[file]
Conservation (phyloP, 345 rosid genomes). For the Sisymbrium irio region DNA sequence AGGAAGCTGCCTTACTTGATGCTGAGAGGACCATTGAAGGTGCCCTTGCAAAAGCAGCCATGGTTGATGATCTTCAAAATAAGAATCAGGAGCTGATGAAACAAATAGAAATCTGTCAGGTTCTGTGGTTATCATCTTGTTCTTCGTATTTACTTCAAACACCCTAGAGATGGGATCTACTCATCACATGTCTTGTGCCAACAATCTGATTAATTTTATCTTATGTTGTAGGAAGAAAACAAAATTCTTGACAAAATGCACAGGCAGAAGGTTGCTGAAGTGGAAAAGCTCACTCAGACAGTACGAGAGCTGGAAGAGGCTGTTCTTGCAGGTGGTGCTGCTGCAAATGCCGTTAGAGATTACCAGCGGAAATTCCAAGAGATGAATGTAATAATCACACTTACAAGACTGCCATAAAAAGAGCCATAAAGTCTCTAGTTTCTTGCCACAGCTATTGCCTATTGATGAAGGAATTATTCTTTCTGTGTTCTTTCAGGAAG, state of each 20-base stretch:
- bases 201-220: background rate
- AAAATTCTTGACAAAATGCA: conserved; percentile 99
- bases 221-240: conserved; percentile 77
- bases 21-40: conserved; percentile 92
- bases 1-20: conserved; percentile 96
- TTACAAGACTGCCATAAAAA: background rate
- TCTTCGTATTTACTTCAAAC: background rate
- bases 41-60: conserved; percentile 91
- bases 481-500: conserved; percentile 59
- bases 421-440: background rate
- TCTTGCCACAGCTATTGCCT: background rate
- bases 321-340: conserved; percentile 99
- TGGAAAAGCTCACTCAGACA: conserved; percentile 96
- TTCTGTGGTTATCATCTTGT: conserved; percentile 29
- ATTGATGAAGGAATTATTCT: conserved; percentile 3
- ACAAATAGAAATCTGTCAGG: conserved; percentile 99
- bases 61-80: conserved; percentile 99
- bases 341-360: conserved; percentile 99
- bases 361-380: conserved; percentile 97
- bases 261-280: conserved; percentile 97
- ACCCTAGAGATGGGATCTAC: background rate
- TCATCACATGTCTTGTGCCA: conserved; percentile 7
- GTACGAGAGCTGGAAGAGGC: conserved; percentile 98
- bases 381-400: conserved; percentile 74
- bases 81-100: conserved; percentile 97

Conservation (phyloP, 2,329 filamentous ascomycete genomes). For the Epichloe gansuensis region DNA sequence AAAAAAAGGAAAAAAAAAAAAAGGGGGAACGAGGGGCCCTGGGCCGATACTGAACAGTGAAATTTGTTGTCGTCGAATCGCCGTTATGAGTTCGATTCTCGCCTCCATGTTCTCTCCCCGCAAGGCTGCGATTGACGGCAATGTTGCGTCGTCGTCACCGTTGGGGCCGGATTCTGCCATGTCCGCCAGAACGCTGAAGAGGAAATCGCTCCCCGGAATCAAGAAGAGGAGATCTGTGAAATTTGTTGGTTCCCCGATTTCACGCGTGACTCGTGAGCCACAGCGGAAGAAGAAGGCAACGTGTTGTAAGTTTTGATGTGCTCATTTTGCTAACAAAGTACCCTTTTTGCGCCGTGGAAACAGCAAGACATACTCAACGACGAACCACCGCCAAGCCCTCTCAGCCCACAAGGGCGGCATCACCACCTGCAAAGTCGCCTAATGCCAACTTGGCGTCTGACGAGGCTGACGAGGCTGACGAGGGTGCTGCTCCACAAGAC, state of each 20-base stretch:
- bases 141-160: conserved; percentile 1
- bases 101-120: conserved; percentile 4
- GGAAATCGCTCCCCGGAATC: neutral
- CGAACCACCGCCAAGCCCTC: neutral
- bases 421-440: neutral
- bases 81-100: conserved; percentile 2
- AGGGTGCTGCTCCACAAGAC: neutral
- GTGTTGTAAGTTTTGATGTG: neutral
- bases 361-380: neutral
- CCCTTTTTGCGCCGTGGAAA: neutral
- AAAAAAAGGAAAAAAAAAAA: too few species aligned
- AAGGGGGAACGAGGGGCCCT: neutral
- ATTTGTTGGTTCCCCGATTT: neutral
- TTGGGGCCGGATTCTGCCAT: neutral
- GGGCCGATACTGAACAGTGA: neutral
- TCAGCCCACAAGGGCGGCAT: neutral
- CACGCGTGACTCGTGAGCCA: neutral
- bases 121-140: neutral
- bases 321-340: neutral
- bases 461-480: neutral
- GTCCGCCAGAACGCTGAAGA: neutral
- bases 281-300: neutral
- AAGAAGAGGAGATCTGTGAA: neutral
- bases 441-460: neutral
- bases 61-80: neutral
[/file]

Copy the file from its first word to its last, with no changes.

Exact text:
Conservation (phyloP, 345 rosid genomes). For the Sisymbrium irio region DNA sequence AGGAAGCTGCCTTACTTGATGCTGAGAGGACCATTGAAGGTGCCCTTGCAAAAGCAGCCATGGTTGATGATCTTCAAAATAAGAATCAGGAGCTGATGAAACAAATAGAAATCTGTCAGGTTCTGTGGTTATCATCTTGTTCTTCGTATTTACTTCAAACACCCTAGAGATGGGATCTACTCATCACATGTCTTGTGCCAACAATCTGATTAATTTTATCTTATGTTGTAGGAAGAAAACAAAATTCTTGACAAAATGCACAGGCAGAAGGTTGCTGAAGTGGAAAAGCTCACTCAGACAGTACGAGAGCTGGAAGAGGCTGTTCTTGCAGGTGGTGCTGCTGCAAATGCCGTTAGAGATTACCAGCGGAAATTCCAAGAGATGAATGTAATAATCACACTTACAAGACTGCCATAAAAAGAGCCATAAAGTCTCTAGTTTCTTGCCACAGCTATTGCCTATTGATGAAGGAATTATTCTTTCTGTGTTCTTTCAGGAAG, state of each 20-base stretch:
- bases 201-220: background rate
- AAAATTCTTGACAAAATGCA: conserved; percentile 99
- bases 221-240: conserved; percentile 77
- bases 21-40: conserved; percentile 92
- bases 1-20: conserved; percentile 96
- TTACAAGACTGCCATAAAAA: background rate
- TCTTCGTATTTACTTCAAAC: background rate
- bases 41-60: conserved; percentile 91
- bases 481-500: conserved; percentile 59
- bases 421-440: background rate
- TCTTGCCACAGCTATTGCCT: background rate
- bases 321-340: conserved; percentile 99
- TGGAAAAGCTCACTCAGACA: conserved; percentile 96
- TTCTGTGGTTATCATCTTGT: conserved; percentile 29
- ATTGATGAAGGAATTATTCT: conserved; percentile 3
- ACAAATAGAAATCTGTCAGG: conserved; percentile 99
- bases 61-80: conserved; percentile 99
- bases 341-360: conserved; percentile 99
- bases 361-380: conserved; percentile 97
- bases 261-280: conserved; percentile 97
- ACCCTAGAGATGGGATCTAC: background rate
- TCATCACATGTCTTGTGCCA: conserved; percentile 7
- GTACGAGAGCTGGAAGAGGC: conserved; percentile 98
- bases 381-400: conserved; percentile 74
- bases 81-100: conserved; percentile 97

Conservation (phyloP, 2,329 filamentous ascomycete genomes). For the Epichloe gansuensis region DNA sequence AAAAAAAGGAAAAAAAAAAAAAGGGGGAACGAGGGGCCCTGGGCCGATACTGAACAGTGAAATTTGTTGTCGTCGAATCGCCGTTATGAGTTCGATTCTCGCCTCCATGTTCTCTCCCCGCAAGGCTGCGATTGACGGCAATGTTGCGTCGTCGTCACCGTTGGGGCCGGATTCTGCCATGTCCGCCAGAACGCTGAAGAGGAAATCGCTCCCCGGAATCAAGAAGAGGAGATCTGTGAAATTTGTTGGTTCCCCGATTTCACGCGTGACTCGTGAGCCACAGCGGAAGAAGAAGGCAACGTGTTGTAAGTTTTGATGTGCTCATTTTGCTAACAAAGTACCCTTTTTGCGCCGTGGAAACAGCAAGACATACTCAACGACGAACCACCGCCAAGCCCTCTCAGCCCACAAGGGCGGCATCACCACCTGCAAAGTCGCCTAATGCCAACTTGGCGTCTGACGAGGCTGACGAGGCTGACGAGGGTGCTGCTCCACAAGAC, state of each 20-base stretch:
- bases 141-160: conserved; percentile 1
- bases 101-120: conserved; percentile 4
- GGAAATCGCTCCCCGGAATC: neutral
- CGAACCACCGCCAAGCCCTC: neutral
- bases 421-440: neutral
- bases 81-100: conserved; percentile 2
- AGGGTGCTGCTCCACAAGAC: neutral
- GTGTTGTAAGTTTTGATGTG: neutral
- bases 361-380: neutral
- CCCTTTTTGCGCCGTGGAAA: neutral
- AAAAAAAGGAAAAAAAAAAA: too few species aligned
- AAGGGGGAACGAGGGGCCCT: neutral
- ATTTGTTGGTTCCCCGATTT: neutral
- TTGGGGCCGGATTCTGCCAT: neutral
- GGGCCGATACTGAACAGTGA: neutral
- TCAGCCCACAAGGGCGGCAT: neutral
- CACGCGTGACTCGTGAGCCA: neutral
- bases 121-140: neutral
- bases 321-340: neutral
- bases 461-480: neutral
- GTCCGCCAGAACGCTGAAGA: neutral
- bases 281-300: neutral
- AAGAAGAGGAGATCTGTGAA: neutral
- bases 441-460: neutral
- bases 61-80: neutral